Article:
These days many people are leaving Bangkok for the provinces. There are several reasons for this. Retirees head out of the city because they want to live where life is simpler and expenses lower. Others who are still working, uncertain about the situation in Bangkok, buy land in the countryside for the future.
THE GREEN MILES: A growing number of young city workers are looking to the countryside for a quieter pace of life and because of uncertainties in Bangkok.
There are also those who are drawn to the idea of farming. Many of them were originally from the provinces, went to Bangkok to work, discovered that they did not like it there, and returned home. But perhaps more interesting are the ones who were born and raised in Bangkok and decided to leave. These are often young men and women with good jobs who buy land in less built-up areas and then begin farming at the subsistence level in accordance with His Majesty the King's sufficiency economy philosophy.
They may combine fruit and vegetable farming with kitchen gardening and also raise fish and chickens. Chemical-free, organic methods of cultivation are used, and since the farming is done at a subsistence level, they consume most of what they produce, selling anything they do not use. This kind of farming is the goal of many younger city dwellers who will eventually retire when they feel its appropriate.
Phanphimon Boonyaphinyo, finance manager at Eason Paint, has made this decision. She is a single woman of 36 who has lived in Bangkok all her life, a city native through and through who lives in a high-priced condo but leaves Bangkok whenever she has a day off to visit her property in Phetchaburi's Nong Ya Plong district.
On her farm there she grows coconuts, bananas and mangos as well as kitchen garden plants such as limes, long beans, chillies and lemongrass. She exchanges her brand-name Bangkok work clothes for inexpensive farming wear, rubber boots and cloth hat, then changes back again when it is time to return to the office.
She said that her life in Bangkok used to be a routine of going to work in the morning, returning home in the evening, and roaming the shopping malls on weekends. Her job wasn't a problem, she enjoyed it, but she knew that her health was not good. She suspected that her diet had something to do with it and began eating chemical-free vegetables, which were expensive and hard to find.
She wondered if working hard to make plenty of money to spend on expensive produce the right way to live? Why not grow it herself? As someone who worked in finance, she felt that making a profit from financial transactions was like buying and selling products, rather than actually making something. She preferred the idea of producing something herself.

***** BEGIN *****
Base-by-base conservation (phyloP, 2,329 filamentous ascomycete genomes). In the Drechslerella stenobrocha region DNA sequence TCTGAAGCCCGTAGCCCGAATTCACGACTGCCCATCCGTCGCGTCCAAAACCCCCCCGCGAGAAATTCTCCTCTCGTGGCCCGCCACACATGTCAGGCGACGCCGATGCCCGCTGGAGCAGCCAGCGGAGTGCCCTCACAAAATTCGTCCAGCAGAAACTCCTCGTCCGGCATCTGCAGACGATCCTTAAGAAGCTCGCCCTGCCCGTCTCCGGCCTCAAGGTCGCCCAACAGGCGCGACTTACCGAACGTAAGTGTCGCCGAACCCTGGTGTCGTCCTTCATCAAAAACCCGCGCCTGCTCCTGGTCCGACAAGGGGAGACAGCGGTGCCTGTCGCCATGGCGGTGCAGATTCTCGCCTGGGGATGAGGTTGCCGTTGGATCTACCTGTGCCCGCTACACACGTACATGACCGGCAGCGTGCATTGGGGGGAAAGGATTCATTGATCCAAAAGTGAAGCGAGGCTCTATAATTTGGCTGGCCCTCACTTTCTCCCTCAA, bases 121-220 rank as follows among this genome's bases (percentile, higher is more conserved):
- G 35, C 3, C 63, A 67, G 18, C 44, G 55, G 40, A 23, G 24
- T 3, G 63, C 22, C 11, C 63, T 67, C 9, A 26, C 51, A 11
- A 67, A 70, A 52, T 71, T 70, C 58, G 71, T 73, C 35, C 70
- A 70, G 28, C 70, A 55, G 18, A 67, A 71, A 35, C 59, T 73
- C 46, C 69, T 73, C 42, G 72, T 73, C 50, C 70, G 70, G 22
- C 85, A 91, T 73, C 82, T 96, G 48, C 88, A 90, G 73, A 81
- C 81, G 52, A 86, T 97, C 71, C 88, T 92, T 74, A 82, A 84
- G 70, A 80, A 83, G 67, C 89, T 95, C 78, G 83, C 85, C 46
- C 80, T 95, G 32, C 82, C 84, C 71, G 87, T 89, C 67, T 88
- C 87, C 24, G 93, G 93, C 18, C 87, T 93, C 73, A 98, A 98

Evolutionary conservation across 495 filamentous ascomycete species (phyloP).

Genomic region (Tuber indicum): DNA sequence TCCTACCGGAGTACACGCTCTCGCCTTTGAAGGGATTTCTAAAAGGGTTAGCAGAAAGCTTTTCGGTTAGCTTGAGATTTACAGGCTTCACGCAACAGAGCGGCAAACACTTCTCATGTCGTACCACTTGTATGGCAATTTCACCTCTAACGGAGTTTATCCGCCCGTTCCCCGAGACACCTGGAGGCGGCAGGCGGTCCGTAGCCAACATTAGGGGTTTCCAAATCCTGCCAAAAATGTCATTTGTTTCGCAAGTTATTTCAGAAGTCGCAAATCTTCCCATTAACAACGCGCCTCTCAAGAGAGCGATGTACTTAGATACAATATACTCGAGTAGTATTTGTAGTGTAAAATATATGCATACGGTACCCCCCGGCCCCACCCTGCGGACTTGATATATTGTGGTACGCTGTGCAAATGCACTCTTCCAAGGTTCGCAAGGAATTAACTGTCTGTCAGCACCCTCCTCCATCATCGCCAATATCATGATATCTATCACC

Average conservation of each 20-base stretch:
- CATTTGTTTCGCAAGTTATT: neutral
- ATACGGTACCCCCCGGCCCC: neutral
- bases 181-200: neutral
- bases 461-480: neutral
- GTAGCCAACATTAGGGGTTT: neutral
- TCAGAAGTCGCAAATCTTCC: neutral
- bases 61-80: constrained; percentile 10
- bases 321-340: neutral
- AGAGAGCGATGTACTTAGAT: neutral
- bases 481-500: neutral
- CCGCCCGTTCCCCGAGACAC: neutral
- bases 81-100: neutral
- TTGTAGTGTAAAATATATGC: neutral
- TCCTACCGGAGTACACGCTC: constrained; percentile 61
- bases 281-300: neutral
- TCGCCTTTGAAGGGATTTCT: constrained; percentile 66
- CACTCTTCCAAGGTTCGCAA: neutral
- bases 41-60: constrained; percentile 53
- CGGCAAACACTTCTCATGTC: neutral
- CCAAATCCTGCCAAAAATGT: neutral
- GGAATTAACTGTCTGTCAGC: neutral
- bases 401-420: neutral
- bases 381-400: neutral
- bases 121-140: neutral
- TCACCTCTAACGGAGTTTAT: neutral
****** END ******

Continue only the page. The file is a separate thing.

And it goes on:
Since her health was a problem, she decided that she would work to improve it as a gift to herself. She turned to the King's recommendations, with his theory of kaset baeb phaw phieng, or subsistence farming. Using this approach, a small plot of land can yield enough food to eat and sell and provide a way of living that is satisfying, simple, economical and close to nature.
There was an abundance of relevant information on the internet, and a wide network of others interested in the subject. She began with a year-long search for a suitable piece of land, and once she had bought it, she set to work.
Ms Phanphimon was lucky that her land had once been used for farming, so that she did not have to begin from scratch.
"I have to admit that it was hard work," she said. "Hoes and shovels are hard on hands that are more used to a computer mouse. But I learned many valuable lessons from local people, who offered suggestions."
She said that when she started there was an blind spot in her way of thinking, which was based on the orderly approach to getting things done that city living demands. The villagers also thought in an orderly way, but one suited to a completely different kind of environment. It grew from village life-shaped perceptions that provided ways to solve certain problems.
Her city-bred ignorance of certain considerations led to trouble at first. For example, when she burned some wood scraps that she had swept up, she didn't consider the direction in which the wind was blowing. When strong gusts came up the fire flared up almost as high as the coconut trees and startled her. She didn't know how to extinguish it, as she only had one bucket and was alone.
But she didn't give up, and after some time she grew to love the work. Her mother and different relatives who had initially objected to her plan to farm and live in a different province changed their minds and started making frequent visits. Although their stays were short, they began to understand the attraction of the lifestyle and to enjoy it. There were always things to do and plenty of opportunity for exercise close to nature.
It wasn't only close relatives who came to visit. People Ms Phanphimon knew started getting interested in subsistence farming. A lot was being written about it on social networks, including some information that Ms Phanphimon posted herself. More and more young people from Bangkok began showing up on land near her property, including architects and other professionals. Some were men who became so absorbed in getting things going there that they did everything themselves, including building houses and sinking pilings, discovering and extending their own capabilities.
Ms Phanphimon's experience is one example of a young person finding herself and then setting to work building the life she wanted. She did not waste time or let an opportunity pass. Many others are now following her example or discovering similar possibilities on their own. It is a trend that promises good things for the people who embrace it, and for the country overall.
About the author
- Writer: Suthon Sukphisit